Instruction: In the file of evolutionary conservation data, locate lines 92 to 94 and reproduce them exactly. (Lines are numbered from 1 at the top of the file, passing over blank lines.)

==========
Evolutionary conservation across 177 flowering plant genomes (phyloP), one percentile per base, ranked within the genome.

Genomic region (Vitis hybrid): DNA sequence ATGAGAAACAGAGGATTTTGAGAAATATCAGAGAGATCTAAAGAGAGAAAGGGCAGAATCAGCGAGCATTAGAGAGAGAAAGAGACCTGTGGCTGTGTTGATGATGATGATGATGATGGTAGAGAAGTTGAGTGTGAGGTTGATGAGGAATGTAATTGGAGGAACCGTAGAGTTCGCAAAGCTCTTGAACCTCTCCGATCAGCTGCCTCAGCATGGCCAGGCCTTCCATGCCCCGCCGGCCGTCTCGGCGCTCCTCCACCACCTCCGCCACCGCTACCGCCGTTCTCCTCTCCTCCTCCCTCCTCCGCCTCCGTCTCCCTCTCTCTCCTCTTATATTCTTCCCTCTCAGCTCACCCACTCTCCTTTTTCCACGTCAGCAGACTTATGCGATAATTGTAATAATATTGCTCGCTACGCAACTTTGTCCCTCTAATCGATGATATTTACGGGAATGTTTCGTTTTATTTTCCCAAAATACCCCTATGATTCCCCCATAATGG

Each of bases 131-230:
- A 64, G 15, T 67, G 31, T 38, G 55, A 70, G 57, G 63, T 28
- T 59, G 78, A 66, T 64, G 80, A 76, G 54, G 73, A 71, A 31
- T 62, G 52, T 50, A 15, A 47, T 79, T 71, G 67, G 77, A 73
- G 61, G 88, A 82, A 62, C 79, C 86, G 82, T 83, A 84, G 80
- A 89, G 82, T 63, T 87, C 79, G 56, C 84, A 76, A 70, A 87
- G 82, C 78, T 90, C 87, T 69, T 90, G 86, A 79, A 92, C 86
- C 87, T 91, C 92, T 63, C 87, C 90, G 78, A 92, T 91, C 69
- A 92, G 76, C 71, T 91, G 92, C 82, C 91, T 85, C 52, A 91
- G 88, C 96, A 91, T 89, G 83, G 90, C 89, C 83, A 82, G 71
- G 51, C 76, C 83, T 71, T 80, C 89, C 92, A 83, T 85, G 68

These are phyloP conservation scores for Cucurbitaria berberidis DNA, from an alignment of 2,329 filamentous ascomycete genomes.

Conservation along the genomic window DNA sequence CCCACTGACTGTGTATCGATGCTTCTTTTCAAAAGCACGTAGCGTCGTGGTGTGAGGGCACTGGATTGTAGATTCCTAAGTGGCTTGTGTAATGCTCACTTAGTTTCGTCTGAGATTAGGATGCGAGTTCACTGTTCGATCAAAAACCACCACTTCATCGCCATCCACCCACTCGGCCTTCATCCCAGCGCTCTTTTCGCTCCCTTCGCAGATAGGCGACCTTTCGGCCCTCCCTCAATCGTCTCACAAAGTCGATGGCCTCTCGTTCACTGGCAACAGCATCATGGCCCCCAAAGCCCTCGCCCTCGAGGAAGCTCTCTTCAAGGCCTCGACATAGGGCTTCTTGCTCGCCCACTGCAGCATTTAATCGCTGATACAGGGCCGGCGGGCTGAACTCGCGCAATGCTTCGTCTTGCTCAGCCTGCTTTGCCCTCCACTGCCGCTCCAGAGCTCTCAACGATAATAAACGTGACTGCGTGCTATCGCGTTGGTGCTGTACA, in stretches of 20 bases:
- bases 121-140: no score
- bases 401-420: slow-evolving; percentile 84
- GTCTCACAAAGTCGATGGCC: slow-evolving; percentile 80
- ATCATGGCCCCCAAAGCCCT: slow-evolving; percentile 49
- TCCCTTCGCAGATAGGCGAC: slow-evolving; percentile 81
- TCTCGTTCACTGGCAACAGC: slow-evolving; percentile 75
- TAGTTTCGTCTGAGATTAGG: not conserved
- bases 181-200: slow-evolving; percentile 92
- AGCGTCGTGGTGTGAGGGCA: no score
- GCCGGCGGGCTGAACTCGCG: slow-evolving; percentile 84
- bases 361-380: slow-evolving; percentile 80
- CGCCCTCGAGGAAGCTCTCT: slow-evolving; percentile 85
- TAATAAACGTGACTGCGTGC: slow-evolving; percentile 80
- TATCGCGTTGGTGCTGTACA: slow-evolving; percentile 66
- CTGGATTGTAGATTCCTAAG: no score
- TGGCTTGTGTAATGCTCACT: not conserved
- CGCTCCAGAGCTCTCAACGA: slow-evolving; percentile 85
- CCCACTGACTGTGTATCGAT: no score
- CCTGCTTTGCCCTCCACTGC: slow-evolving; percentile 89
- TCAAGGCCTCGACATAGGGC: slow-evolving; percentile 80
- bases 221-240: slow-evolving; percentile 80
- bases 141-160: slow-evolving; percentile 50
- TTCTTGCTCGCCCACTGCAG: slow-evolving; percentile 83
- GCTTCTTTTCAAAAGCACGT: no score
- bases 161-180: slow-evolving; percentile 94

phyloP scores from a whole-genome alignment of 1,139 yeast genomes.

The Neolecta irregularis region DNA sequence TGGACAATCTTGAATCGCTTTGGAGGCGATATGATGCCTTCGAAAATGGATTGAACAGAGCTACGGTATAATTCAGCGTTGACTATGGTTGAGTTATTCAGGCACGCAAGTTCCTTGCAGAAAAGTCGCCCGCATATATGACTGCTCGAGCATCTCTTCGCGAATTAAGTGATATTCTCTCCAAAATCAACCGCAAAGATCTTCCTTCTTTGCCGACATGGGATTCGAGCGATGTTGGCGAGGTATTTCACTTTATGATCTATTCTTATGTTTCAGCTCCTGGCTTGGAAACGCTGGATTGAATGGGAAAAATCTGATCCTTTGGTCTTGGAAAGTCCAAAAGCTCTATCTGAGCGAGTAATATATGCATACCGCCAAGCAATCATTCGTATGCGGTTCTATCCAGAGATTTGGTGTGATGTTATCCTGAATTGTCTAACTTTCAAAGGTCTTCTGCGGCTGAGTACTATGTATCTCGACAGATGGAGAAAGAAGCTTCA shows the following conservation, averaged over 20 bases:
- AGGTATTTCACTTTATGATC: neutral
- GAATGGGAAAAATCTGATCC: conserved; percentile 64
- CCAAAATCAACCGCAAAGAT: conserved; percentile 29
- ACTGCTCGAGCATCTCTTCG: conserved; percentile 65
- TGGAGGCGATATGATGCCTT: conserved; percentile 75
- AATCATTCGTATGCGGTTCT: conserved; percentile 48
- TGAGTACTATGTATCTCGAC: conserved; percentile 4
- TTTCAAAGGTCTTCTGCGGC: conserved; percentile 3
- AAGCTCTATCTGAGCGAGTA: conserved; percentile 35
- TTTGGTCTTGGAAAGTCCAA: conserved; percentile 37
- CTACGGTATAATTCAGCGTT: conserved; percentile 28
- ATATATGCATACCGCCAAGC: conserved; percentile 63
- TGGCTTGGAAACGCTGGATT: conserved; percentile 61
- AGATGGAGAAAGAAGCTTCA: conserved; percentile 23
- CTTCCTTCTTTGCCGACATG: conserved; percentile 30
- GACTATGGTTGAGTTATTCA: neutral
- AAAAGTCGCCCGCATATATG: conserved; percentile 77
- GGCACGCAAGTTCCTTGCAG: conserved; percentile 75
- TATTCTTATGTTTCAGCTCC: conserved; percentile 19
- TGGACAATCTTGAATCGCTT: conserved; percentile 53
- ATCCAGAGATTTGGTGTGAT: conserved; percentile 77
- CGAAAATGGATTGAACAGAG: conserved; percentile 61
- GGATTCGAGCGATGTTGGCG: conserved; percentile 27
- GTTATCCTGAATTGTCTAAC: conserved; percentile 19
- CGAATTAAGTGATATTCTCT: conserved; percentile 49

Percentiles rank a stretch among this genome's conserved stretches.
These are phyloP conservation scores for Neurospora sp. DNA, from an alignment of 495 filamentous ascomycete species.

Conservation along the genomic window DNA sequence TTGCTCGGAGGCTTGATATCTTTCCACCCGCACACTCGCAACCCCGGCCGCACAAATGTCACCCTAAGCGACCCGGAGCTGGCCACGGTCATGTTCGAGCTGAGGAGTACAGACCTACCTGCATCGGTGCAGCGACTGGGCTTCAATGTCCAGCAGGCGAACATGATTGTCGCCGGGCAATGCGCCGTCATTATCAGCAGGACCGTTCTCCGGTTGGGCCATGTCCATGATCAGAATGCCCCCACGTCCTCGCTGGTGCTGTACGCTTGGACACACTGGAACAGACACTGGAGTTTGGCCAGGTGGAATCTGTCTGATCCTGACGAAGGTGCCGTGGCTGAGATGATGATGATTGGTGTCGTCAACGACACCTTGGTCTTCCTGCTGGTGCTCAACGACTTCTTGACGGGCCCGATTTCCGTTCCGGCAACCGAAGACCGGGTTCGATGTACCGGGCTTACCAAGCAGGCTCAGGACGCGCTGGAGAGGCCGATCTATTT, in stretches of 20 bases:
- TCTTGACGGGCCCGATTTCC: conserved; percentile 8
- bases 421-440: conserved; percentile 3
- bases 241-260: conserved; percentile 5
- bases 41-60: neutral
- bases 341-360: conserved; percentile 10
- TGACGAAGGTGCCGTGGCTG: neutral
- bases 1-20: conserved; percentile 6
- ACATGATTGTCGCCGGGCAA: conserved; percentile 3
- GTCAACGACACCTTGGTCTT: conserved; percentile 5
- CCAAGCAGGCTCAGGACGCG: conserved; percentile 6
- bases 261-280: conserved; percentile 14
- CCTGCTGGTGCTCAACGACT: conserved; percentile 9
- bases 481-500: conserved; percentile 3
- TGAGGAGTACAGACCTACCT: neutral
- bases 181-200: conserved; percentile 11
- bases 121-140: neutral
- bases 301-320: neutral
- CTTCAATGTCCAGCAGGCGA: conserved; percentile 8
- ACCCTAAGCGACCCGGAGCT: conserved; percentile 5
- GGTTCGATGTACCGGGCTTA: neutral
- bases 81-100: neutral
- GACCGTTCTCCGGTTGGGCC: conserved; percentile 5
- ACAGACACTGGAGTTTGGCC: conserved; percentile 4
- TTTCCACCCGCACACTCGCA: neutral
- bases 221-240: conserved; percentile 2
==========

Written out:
- GACCGTTCTCCGGTTGGGCC: conserved; percentile 5
- ACAGACACTGGAGTTTGGCC: conserved; percentile 4
- TTTCCACCCGCACACTCGCA: neutral